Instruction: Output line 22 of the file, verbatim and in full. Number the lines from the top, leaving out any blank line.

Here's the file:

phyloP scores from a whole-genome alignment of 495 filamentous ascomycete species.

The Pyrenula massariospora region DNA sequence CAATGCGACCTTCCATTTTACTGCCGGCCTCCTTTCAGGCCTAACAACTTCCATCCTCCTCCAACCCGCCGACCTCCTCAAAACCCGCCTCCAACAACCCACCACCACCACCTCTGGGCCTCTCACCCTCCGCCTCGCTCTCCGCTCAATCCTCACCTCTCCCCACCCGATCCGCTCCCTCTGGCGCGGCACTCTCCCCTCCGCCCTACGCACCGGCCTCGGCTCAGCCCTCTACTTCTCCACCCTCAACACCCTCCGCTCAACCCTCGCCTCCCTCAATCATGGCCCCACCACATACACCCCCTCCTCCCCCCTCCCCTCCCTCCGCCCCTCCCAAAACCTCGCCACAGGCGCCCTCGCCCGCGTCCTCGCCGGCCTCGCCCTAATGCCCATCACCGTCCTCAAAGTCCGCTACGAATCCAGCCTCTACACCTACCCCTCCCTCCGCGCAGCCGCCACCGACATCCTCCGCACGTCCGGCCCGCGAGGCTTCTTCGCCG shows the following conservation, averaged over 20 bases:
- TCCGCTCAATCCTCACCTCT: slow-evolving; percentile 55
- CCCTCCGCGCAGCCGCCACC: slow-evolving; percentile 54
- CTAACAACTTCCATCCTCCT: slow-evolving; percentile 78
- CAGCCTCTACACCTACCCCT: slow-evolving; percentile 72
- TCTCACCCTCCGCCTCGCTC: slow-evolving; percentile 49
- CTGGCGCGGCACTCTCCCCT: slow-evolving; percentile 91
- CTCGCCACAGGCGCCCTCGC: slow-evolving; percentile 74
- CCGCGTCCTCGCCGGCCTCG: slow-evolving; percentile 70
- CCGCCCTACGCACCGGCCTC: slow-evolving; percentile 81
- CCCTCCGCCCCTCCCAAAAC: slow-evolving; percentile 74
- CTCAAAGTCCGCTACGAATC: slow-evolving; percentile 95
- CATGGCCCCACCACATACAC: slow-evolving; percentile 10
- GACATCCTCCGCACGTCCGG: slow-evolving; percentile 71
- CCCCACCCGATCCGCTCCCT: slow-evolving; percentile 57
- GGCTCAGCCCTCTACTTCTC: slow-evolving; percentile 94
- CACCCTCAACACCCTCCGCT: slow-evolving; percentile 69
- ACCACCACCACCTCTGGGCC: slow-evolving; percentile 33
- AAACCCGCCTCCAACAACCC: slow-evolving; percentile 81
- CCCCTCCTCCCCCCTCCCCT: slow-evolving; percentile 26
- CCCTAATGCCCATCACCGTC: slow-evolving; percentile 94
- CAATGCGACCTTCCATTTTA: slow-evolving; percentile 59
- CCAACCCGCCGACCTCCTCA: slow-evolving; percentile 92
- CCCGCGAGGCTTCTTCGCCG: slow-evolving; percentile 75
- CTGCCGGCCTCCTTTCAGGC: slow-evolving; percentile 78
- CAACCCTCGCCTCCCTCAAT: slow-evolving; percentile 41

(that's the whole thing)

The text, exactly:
- CCCTAATGCCCATCACCGTC: slow-evolving; percentile 94